HIGH in the hills of Peru's northern Cloud Forest in Revash is a collection of tombs.
They date from the pre-Inca Chachapoya civilization and sit on the edge of a limestone cliff.
Built from mud-set stones the tombs resemble houses and form a miniature village stretching along the cliff face.
Although these fascinating tombs were looted long ago the buildings are still in good condition and the bright red and white decor is still clearly visible.
In the 1980's archaeologists found 12 skeletons, tools made from bone and musical instruments.
There are also paintings of animals, men and geometric designs, while some bones still litter the inside.
The tombs were one of several burial methods used by the Chachapoya.
Their mausoleums were not used individually but were collective tombs for the wealthy and powerful in their society.
After a very winding drive through hills punctuated with beautiful mountain views we stopped at the village of San Bartolo.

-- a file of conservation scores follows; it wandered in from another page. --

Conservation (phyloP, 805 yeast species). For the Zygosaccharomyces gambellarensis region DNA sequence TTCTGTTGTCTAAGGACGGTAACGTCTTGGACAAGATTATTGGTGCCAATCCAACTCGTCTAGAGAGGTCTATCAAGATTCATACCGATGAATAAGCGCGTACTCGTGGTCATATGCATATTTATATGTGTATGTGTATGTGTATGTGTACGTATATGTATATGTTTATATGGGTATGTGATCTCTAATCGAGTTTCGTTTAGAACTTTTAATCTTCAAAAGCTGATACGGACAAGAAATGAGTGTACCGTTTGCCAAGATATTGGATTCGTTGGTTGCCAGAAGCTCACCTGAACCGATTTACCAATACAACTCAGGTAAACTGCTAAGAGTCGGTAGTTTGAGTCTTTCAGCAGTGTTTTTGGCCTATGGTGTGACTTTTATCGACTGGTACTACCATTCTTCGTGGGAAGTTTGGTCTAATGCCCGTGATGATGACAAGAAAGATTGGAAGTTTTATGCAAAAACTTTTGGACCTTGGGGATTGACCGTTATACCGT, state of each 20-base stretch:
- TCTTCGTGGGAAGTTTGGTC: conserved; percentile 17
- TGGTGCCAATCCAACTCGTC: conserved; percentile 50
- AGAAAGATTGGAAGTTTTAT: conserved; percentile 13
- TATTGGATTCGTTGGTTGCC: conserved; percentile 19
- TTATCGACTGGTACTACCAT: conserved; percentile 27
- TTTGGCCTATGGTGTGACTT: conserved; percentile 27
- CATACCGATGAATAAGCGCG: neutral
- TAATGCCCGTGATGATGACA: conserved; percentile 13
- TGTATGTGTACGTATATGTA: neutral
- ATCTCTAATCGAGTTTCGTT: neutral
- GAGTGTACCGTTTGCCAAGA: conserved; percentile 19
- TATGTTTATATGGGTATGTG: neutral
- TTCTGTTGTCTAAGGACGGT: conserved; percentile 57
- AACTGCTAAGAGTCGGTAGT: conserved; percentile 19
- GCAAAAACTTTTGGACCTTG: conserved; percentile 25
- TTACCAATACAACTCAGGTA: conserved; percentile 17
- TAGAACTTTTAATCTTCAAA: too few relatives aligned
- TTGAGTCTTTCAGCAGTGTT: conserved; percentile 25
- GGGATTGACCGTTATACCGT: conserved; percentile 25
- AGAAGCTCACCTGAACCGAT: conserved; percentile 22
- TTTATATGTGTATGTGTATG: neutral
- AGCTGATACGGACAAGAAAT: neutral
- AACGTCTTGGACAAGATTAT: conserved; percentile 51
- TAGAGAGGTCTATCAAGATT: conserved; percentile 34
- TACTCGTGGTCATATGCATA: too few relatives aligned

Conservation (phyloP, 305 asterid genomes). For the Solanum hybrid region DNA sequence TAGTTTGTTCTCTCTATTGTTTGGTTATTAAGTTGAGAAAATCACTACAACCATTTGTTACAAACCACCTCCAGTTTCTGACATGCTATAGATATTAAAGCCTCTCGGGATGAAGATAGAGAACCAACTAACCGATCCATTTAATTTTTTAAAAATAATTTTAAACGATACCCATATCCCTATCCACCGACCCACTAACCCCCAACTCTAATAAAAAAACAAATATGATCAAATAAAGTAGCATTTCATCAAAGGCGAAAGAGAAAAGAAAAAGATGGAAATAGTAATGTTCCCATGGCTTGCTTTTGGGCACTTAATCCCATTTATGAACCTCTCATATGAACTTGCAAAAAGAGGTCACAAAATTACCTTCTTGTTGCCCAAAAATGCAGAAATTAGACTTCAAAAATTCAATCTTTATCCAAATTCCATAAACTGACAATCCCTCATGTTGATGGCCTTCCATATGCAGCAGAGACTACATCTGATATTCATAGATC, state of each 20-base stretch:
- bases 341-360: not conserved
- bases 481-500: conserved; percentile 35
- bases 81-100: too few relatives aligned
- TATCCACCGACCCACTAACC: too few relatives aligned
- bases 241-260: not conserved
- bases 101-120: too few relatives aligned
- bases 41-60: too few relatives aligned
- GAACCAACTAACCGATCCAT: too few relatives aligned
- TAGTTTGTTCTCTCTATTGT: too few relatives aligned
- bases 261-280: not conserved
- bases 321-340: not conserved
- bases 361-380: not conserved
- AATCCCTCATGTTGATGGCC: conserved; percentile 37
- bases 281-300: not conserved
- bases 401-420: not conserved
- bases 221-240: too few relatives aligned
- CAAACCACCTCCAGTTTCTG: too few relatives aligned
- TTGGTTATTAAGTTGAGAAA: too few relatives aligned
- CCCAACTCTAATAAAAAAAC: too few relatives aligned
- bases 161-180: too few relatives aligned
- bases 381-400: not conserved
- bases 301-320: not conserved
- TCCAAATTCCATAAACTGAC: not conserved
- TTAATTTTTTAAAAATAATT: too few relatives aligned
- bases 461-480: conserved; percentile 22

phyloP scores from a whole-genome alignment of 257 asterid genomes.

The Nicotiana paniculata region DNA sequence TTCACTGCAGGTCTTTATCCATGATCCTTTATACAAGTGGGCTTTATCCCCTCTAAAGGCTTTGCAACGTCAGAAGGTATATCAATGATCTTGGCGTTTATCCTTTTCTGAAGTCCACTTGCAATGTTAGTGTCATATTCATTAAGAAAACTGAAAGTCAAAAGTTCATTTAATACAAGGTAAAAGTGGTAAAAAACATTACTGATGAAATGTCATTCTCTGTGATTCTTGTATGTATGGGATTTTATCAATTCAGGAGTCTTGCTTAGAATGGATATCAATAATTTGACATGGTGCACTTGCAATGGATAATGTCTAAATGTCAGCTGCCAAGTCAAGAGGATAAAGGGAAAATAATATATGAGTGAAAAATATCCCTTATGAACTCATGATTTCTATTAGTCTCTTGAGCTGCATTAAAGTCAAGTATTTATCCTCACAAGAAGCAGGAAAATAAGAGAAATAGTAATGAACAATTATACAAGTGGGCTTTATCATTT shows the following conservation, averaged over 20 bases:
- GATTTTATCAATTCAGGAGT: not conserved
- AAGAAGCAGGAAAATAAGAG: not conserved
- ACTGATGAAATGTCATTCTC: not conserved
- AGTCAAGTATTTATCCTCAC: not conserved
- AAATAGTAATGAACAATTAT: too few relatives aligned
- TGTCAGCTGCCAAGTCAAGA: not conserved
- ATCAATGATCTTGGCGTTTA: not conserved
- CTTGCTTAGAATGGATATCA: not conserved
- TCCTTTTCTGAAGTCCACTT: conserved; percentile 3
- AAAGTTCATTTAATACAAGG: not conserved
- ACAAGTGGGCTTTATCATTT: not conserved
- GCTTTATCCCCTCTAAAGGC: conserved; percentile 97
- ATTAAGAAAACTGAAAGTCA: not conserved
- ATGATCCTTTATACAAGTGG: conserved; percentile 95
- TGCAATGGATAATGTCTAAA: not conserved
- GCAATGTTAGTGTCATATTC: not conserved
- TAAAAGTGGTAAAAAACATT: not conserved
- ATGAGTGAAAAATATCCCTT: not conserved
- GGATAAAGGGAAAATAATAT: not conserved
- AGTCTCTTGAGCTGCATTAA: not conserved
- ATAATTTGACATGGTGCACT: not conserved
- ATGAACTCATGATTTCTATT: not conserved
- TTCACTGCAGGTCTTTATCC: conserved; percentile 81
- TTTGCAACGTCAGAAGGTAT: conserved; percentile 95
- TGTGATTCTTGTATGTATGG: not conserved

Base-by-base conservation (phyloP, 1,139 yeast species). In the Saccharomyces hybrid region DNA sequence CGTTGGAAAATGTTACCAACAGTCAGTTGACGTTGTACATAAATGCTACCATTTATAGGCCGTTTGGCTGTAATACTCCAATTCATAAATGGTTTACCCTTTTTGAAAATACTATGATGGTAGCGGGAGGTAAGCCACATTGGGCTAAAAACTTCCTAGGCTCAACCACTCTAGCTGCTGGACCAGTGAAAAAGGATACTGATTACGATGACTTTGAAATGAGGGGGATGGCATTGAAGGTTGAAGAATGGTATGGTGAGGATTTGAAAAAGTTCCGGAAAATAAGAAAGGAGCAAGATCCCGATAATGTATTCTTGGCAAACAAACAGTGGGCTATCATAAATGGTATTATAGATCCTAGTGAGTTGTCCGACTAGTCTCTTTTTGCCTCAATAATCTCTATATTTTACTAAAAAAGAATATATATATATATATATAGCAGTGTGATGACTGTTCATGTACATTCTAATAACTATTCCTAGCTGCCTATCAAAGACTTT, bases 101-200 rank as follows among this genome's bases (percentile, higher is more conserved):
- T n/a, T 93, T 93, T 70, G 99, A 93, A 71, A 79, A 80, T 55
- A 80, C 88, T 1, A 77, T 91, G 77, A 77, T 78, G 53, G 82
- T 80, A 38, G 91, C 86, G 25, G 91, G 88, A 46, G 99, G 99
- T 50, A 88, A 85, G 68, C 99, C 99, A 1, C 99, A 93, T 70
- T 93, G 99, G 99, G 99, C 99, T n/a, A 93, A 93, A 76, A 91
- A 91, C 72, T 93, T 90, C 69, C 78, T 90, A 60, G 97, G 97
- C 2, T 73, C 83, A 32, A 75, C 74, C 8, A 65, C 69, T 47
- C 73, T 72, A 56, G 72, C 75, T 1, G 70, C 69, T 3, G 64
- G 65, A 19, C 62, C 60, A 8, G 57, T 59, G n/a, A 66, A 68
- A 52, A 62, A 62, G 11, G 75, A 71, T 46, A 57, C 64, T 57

From here the trail to the mausoleums on the well maintained and mostly paved path is a 40 minute walk getting steeper and uneven towards the end.
At altitude 2800 metres the walking was reasonably difficult but well worth every step.
The tombs are very photogenic and seem to pop out of the grey and green cliffs.
Leymebamba museum was built to showcase and preserve archaeological finds recovered in 1997 and the highlights are the amazing mummies around 600 years old and very well preserved.
There are 260 and comprise animals, adults, children and even babies.
The museum design reflects local architectural traditions with regional building techniques and materials used in construction.
Gardens filled with rich and varied native flora surround the museum while an orchid garden displays more than 100 native species.
If you don't mind a bit of strenuous effort this is definitely a very special experience that extends way beyond the ordinary tourist track.
It's well worth stepping outside your boundaries.